When you think about the most common fears people have, things like snakes, spiders, heights, and confined spaces come to mind. But another common phobia that many people have involves going to the dentist.
Millions of people are afraid of dentists – but why?
4 Reasons People Are Afraid of Dentists
People are afraid of going to the dentist for a number of reasons. However, the reality is that almost all of these fears are rooted in myths or exaggerations.
Let’s check out some of the top fears and why they simply aren’t valid.
1. Lack of Trust
At the very heart of the average person’s fear of the dentist is a lack of trust. Many people have had bad experiences with dentists in the past or have no relationship with a dentist. Either way, this makes the patient feel vulnerable and unwilling to participate.
The solution to this issue is to find a dentist that you can trust. There are plenty of them, and you shouldn’t have to visit a practice you don’t like. According to EDP Dental Plan, there are quite a few options for finding a dentist you can trust.
- Ask around. The best way to find a good dentist is to ask your friends, family, and coworkers for recommendations. After all, if the people you trust provide you with a suggestion, you’re much more likely to feel comfortable with that dentist.
- Consider expertise. Are you looking for a highly personal experience? Do you want to get in and out? Do you want a place your kids will feel comfortable? Every practice is different, so find a dentist that meets your criteria.
- Vet online. Finally, do research online. There are plenty of sites that feature reviews, recommendations, and warnings. This information should put you at ease.
A lack of trust can be a huge factor in your fear of going to the dentist. Think about these tips and find one you can trust.
2. Biological Survival Mechanisms
Did you know that there are actually biological reasons for fearing the dentist? Since we receive several basic needs from our mouth – food, water, and air – it’s considered a very vulnerable part of the body. As such, we have deep biological survival mechanisms that are triggered when danger is perceived in this area.
In order to overcome this survival mechanism, you must continually tell yourself that there is no threat. Consciously repeating this truth will allow your mind relax a little.
3. Feeling of Helplessness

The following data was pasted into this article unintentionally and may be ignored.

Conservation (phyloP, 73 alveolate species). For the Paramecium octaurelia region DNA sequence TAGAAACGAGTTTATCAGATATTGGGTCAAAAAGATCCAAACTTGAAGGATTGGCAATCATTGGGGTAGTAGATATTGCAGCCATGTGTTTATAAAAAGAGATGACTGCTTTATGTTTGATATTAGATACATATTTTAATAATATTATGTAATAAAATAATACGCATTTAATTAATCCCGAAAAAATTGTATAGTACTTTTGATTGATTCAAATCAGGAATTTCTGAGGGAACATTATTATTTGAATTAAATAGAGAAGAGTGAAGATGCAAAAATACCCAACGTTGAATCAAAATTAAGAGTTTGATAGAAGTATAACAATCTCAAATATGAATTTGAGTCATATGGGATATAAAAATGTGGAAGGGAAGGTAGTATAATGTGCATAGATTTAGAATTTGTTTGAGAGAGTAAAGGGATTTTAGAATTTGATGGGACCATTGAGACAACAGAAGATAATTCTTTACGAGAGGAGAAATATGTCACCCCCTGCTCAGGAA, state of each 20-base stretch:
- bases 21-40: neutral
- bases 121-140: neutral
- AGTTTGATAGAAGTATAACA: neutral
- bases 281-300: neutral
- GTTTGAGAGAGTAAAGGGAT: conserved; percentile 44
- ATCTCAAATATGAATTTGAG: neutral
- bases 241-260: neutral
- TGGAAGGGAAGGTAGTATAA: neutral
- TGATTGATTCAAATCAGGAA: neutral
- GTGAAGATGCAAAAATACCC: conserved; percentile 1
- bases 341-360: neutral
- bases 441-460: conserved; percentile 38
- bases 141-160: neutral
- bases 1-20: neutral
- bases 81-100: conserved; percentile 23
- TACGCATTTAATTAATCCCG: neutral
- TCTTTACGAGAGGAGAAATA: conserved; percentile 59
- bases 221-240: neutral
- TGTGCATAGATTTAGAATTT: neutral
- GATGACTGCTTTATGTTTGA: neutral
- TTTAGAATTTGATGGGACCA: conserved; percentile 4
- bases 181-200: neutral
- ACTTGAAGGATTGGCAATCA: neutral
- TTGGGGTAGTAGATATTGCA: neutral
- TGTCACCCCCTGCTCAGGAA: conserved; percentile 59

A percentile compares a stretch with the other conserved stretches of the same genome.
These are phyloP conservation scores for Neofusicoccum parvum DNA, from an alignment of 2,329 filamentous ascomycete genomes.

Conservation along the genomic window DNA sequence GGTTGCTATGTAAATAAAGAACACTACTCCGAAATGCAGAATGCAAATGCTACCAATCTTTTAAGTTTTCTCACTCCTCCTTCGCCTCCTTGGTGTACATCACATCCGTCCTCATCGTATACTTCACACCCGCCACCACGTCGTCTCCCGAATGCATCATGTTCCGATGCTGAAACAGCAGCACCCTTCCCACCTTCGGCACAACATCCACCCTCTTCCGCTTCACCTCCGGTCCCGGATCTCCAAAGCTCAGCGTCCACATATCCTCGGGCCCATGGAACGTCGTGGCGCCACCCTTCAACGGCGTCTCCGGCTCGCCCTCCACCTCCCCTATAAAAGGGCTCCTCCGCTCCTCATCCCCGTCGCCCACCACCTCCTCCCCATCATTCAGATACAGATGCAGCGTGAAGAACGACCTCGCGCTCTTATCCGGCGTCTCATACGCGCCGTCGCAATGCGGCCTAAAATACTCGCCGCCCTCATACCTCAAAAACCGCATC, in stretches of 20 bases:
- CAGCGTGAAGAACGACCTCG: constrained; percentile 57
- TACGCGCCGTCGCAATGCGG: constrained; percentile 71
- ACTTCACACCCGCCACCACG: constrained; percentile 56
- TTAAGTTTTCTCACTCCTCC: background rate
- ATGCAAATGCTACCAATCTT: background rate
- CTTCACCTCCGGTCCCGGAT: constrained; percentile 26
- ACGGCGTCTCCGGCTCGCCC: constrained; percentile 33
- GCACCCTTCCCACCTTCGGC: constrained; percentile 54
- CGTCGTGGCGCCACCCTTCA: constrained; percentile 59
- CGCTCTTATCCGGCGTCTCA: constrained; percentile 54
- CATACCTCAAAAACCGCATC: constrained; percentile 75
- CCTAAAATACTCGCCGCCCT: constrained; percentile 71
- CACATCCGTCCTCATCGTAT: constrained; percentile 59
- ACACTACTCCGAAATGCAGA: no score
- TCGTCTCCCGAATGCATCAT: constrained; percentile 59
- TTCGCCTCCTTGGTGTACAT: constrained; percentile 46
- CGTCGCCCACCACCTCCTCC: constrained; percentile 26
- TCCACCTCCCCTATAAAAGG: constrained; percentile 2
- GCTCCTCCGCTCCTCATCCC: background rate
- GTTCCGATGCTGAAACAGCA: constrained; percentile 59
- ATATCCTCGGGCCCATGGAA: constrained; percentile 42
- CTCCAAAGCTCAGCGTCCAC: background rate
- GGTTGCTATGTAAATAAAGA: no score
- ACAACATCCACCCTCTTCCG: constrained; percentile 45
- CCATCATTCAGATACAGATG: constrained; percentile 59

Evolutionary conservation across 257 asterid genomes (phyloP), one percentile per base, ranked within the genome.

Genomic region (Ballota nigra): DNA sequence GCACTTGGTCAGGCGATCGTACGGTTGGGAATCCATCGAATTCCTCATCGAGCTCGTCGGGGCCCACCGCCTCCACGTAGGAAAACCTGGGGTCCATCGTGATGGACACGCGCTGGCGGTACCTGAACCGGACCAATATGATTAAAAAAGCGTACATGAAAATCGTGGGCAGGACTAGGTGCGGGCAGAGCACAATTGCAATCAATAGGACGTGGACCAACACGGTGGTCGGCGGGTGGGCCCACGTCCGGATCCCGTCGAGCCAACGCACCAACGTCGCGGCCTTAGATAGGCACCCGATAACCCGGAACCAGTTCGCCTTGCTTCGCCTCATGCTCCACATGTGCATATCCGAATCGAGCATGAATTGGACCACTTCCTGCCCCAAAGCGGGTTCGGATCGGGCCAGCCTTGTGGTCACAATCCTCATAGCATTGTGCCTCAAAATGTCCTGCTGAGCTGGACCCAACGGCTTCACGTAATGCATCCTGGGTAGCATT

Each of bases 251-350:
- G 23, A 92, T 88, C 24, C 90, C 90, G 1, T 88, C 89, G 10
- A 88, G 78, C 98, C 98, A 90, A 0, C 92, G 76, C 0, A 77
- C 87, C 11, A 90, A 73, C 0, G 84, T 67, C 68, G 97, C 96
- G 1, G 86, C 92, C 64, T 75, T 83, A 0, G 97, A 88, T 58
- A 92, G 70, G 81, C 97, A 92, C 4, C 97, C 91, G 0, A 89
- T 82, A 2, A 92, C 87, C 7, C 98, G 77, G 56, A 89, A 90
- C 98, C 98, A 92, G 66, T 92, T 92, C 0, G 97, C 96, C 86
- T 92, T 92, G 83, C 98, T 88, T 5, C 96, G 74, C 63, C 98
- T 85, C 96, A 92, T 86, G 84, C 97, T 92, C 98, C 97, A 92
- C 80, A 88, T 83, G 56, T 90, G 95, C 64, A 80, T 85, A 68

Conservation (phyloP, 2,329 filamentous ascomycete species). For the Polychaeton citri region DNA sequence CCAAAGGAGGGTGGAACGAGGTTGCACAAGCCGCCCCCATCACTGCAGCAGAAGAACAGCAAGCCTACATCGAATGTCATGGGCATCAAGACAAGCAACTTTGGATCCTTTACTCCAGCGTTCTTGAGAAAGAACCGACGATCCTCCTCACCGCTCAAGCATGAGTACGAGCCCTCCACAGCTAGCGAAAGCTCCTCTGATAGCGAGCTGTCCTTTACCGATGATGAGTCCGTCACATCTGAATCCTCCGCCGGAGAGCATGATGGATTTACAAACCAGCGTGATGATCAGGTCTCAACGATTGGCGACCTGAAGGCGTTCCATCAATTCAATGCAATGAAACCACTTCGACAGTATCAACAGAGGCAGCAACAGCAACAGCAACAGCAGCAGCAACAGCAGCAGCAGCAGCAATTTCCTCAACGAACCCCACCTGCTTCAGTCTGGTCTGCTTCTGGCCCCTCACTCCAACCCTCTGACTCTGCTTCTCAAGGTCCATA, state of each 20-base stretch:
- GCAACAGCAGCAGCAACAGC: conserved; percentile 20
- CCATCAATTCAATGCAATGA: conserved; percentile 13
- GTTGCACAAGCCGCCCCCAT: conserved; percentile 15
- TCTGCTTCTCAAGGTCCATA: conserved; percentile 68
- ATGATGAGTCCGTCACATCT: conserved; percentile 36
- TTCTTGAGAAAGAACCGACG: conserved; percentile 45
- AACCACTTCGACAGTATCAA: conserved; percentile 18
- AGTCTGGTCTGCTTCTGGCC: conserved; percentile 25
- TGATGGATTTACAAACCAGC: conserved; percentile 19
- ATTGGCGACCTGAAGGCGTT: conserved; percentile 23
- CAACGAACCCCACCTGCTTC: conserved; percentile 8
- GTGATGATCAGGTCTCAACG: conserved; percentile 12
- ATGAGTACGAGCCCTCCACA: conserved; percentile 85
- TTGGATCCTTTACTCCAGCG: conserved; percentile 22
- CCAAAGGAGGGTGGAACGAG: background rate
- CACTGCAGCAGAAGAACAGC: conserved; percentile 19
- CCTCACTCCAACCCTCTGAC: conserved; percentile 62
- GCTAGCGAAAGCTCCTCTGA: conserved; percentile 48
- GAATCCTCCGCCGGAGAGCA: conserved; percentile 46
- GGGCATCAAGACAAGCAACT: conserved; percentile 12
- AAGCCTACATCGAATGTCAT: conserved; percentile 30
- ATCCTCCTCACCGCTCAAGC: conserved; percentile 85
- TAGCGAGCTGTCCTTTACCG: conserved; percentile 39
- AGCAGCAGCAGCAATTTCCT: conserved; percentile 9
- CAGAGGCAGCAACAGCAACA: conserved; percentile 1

Of people who fear the dentist, the majority are what we would call “control freaks.” These are people with obsessive-compulsive tendencies and they happen to feel weak when they find themselves at the dentist.
“Reclining in a dental chair can be hard enough because a prone patient is more helpless,” says Ida Korneliussen of ScienceNordic. “Some people have suffered traumatic experiences, which intensify these feelings. In particular, people who have been subjected to abuse or torture will often be left with a much greater need to feel in control.”
Really, the only way to overcome this fear is to establish trust. It’s up to the dentist or hygienist to portray a comfortable bedside manner. This is why it’s so important to choose a dentist you can trust.
4. Disdain for Pain
While fear of the dentist is experienced in a number of different ways, one of the most common causes in both adults and children is the fear of needles and pain. This is why an entire dentistry niche involving sedation has popped up in recent years. People simply can’t stand the thought of a needle entering their mouth.
The best thing you can do is let the dentist know that you’re weary of needles. This will encourage them to establish a comfortable environment in which they aren’t waving the needle around or openly discussing what’s about to happen. Since the anticipation of getting a shot is much worse than the actual sensation, a good dentist will be a bit sneaky with the needle.
Don’t Let the Dentist Scare You
If you’re afraid of going to the dentist, then you probably suffer from one of the fears highlighted in this article. The good news is that most of these fears can easily be overcome by choosing to focus on the positives and ignoring the myths and false narratives that are so pervasive.
You should visit the dentist every six months – or at least once per year. By ignoring this advice and only going when you experience pain, you’re much more likely to form negative associations with the dentist office. On the other hand, if you go for regular checkups, you’ll realize that there really isn’t much to be afraid of. You may actually learn to enjoy the feeling of cleanliness that accompanies a dental appointment.